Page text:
Our latest news
Here at inkle we've just submitted our release build for Sorcery! 2 , and finished up our trailer for launch, which leaves us with nothing left to do but sit back and wait for launch. So we've been filling the time with talking.
First up, a guest post about the creation of Sorcery! for Pocket Tactics, talking about how we developed the first game, and what we've done to make the second one bigger and more expansive. Want to know why the Blade Runner adventure game was one of our influences? Read on...
Today is not the launch day for Sorcery! Part 2. Today is, instead, the day we reveal why Sorcery! Part 2 has taken so long. Here's the first one (and she's just gone live on the App Store right now):
We've been busy for most of the last two months wrestling the city of Kharé into some kind of shape, and while we're still a short way off announcing a release date for the sequel to Sorcery!, we've been talking a lot recently about working with text, and what we discovered over the last two years.
A few weeks ago, Mostly Books, an independent bookshop in Adelaide, South Australia, ran a competition for short stories by young writers made using inklewriter. The entries were judged by recent Creative Writing graduates from Flinders University and the results are now in, and we're pretty impressed, and wanted to share them here.
If you've not listened to their show before, BigSushi does podcasts with indie developers but with a twist - they ask as much about the games as they do about the people who make them, and their programs always make for really interesting discussions that go all over the place. We talked to them for about an hour about inkle, game narrative, Sorcery!, the console industry and a whole lot more. Take a listen. There's also a few bits of exclusive information about our plans for Kharé in there too.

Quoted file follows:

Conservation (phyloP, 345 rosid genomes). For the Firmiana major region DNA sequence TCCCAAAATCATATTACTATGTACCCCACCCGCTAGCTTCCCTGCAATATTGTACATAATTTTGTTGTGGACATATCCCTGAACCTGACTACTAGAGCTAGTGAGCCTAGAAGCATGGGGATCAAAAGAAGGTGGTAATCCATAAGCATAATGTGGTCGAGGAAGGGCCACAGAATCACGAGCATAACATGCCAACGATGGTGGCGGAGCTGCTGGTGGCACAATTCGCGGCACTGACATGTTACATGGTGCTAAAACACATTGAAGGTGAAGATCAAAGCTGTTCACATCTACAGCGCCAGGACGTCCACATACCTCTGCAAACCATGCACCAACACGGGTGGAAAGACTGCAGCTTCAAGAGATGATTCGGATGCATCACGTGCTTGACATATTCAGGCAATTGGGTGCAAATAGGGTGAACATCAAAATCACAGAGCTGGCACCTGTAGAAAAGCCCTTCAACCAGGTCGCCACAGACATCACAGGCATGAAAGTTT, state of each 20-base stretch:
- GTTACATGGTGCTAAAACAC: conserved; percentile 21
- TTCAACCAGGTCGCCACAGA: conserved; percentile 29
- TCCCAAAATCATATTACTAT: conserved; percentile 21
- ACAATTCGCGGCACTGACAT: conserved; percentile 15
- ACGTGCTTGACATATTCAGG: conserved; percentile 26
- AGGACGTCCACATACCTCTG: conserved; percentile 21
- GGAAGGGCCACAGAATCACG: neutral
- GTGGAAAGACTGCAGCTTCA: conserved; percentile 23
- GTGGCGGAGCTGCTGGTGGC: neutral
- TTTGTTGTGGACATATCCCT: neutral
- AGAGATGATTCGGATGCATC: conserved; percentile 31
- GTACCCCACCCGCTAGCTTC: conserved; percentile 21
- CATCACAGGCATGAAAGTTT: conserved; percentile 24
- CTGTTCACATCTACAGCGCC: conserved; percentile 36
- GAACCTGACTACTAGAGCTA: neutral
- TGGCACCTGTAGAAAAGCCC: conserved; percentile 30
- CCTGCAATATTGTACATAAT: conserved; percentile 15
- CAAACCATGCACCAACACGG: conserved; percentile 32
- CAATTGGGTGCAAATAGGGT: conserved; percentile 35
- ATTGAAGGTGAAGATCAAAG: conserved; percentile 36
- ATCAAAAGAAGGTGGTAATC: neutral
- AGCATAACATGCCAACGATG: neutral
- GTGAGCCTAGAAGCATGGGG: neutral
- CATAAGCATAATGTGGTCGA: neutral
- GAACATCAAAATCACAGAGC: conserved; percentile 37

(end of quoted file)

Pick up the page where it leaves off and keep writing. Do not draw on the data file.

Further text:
We got in touch with them through our friends over at Nyamnyam, so do take a listen to their show if you're interested; and they've also interviewed Jonathan Myers whose interesting audio project, Codename Cygnus, is busy working itself into a Kickstarter frenzy.
It's been nothing but announcements here at inkle in the last couple of weeks, and here's the latest bit of news: surprise! inkle's latest interactive story, published by Dutton and written by best-selling author Kelley Armstrong, will be hitting the US App Store this Thursday!
Since the release of Steve Jackson's Sorcery! in May we've been a little quiet on this blog. Partly we've been reading all the reviews - and partly we've been working hard at Book 2, mapping out the twists and turns of the city of Kharé, and cooking up ways to bring its inhabitants, traps and puzzles to vibrant life.
And partly we've been trying to crack the multi-platform problem. So far, all of our games have been iOS-only, but these days everyone knows there are a lot of Android users out there (and if we didn't know, they email us quite often to remind us!)
So: for all you Droiders who have stuck with us over the last year and a half, your moment has come. This week we're announcing not one Android release, but two.
A quick note to all Sorcery! players - if you've finished already and are thinking of replaying, but are worried about your save game, we want to reassure you: in Part 2, you'll be able to choose which of your save-games to continue, but you only need one cloud save spell to reference those saves (so there's less to remember!)
It's celebration time at inkle: as Part One of the Sorcery! saga is now available for iPad, iPhone and iPod touch from the App Store. The Shamutanti Hills await!
Two weeks since PAX already? Seems like only yesterday when we were stepping into the main hall of the Convention Centre bleary-eyed and jet-lagged, with a hundred printed Sorcery! maps, and a build with a 3D version of the same, ready to let some journalists play.
Nerve-wracking stuff: our first big games convention - arguably our first game, unless you count Poems By Heart - but also the first time anyone outside of inkle had played the game. Would they get it? Would they like it? Would they get destroyed by the first Bandit and never see the Hills?